15 March 2009

Pink Spaghetti in Alfredo with Cornflake Chicken Fingers

I thought I should have a fun end to my ridiculous colour-coded food odyssey, so I decided to do something a tiny bit crazy. Pink spaghetti.

I didn't buy it like this, no. I made it myself; it's regular white (high fibre) spaghetti but I stained it with beet juice. What a mess. There were pink dots of beet juice all over the stove and my hands were bright red.

I boiled up a smallish beet, then skinned it and twisted it up in some cheesecloth so that I could squeeze the juice out without dirtying my hands. Alas, I didn't cook it long enough and so to get the juice, I hand to kind of mash it with my hands. It was stupidly hot, so I kept shaking my hands to get the juice off and then it'd spray all across the stove instead of into the pot. And then I had to kind of toss the pasta, a lot, to get it all stained, but even though it was cold on top (it sat while I was trying to figure out how to squeeze out the juice), it was quite hot at the bottom of the pot and so it was this double-whammy of hand-burning, skin-staining frustration. (You might ask why I didn't use something other than my hands to toss it, but that'd be because the spaghetti hook was already in the sink to be washed, along with nearly everything else that'd be touched by the beet juice - I was worried about staining things.)

Actually, the whole thing was an exercise in frustration. I had planned to photograph it, cold, in a clear glass cup with a little sauce at the bottom and a nice spiralled nest of pasta on top. But what I thought was cold pasta (perhaps my singed fingers weren't reading temperature too accurately at that point) was still warm enough to fog up the glass, so I gave up on that.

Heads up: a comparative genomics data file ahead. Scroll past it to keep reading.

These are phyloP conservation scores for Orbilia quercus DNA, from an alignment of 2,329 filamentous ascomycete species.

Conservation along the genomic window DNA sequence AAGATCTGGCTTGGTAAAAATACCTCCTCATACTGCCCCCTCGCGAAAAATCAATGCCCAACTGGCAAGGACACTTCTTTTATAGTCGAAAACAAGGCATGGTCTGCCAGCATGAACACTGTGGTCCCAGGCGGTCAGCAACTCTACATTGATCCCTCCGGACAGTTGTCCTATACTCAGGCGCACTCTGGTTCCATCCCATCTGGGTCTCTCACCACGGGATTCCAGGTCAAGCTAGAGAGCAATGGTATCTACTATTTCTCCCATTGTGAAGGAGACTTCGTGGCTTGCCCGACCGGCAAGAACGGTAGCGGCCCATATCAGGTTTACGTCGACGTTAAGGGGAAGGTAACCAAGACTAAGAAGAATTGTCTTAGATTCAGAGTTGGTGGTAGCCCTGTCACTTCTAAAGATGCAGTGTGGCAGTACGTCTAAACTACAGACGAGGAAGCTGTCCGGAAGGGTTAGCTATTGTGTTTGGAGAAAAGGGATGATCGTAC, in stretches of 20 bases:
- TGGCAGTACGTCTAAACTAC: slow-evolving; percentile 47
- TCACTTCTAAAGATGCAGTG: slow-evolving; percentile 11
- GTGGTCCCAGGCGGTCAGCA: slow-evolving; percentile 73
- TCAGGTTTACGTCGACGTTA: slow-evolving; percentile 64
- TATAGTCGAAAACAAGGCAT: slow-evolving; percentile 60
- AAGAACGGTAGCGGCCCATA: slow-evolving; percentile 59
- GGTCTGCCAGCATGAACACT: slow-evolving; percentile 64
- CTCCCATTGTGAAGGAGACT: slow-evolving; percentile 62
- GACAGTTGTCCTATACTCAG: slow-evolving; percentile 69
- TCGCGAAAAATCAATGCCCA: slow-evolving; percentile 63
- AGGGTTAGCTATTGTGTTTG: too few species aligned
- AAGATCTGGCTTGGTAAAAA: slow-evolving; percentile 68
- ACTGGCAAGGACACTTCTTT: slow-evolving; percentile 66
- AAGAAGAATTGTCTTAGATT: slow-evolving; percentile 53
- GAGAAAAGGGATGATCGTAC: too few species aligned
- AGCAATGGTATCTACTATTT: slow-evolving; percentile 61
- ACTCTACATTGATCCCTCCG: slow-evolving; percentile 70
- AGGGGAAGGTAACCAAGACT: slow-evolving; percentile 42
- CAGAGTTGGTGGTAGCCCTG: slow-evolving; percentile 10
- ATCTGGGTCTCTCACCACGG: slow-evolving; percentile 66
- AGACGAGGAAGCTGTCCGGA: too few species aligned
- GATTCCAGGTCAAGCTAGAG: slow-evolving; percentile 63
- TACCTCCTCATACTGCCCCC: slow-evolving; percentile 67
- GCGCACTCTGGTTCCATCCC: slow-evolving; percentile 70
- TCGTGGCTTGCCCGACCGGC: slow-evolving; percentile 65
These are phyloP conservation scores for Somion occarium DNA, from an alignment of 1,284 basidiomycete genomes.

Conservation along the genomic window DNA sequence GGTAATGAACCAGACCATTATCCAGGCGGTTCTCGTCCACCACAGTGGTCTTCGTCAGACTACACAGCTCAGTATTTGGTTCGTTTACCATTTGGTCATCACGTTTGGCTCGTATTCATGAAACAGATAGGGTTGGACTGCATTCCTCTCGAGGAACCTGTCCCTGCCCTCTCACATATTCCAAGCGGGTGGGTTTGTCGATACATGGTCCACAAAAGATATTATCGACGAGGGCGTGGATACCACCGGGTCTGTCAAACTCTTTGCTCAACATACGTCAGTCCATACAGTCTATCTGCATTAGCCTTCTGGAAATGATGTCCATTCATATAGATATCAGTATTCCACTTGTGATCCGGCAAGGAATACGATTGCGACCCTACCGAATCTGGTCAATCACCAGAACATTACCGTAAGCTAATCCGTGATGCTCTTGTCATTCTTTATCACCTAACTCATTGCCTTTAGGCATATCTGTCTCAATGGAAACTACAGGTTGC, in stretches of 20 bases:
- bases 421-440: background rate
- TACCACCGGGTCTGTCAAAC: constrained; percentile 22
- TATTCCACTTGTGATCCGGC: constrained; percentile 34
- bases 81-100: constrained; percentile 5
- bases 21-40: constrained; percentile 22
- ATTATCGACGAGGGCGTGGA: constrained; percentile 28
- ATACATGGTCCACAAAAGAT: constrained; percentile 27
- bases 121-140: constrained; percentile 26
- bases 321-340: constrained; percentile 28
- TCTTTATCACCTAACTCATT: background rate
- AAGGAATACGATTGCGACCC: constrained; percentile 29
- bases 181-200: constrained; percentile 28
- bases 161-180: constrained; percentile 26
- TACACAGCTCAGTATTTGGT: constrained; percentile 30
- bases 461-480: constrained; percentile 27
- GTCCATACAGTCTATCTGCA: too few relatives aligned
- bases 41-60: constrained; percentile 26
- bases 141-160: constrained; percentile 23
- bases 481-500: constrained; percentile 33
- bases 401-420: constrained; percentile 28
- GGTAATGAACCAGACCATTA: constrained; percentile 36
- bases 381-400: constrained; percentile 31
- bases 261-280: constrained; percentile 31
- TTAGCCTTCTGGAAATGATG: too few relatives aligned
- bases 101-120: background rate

I don't particularly like the look of this against this green cup - I should have used the blue set instead because it might have looked a little less... gross. Just not a good colour combination.

Anyway, in the midst of all the frustration with the spaghetti, I over-cooked my chicken fingers, so they were a bit dry. Surprisingly tasty for something coated in cornflakes, though a touch bothersome in their sweetness.

Those I made by dredging strips of chicken breast in a mixture of flour, salt and pepper, and garlic powder, then dipping in a mixture of melted butter and mustard, then coating with the slightly crushed cornflakes. I really liked the taste of the mustard beneath the sweet cornflakes, but I think if I were to do this again, I'd skip the cornflakes and use panko instead. They baked up nice and crispy though, which was good since I was a little concerned they'd come out soggy rather than crispy.

Like I said at Flickr, if I were still an 8 year old girl, this would probably be the coolest lunch ever. I served my spaghetti in Alfredo, but your average kid who doesn't like the taste of anything could eat it as easily with a bit of butter and some mild cheese melted on. (And it could be done much more easily with already red pasta or by using canned beets, which would be soft enough to cause less problems. I'm not sure if red pasta has the flavours of the vegetables used to dye it, though, and this I can assure you does not. Tastes just like white pasta.)

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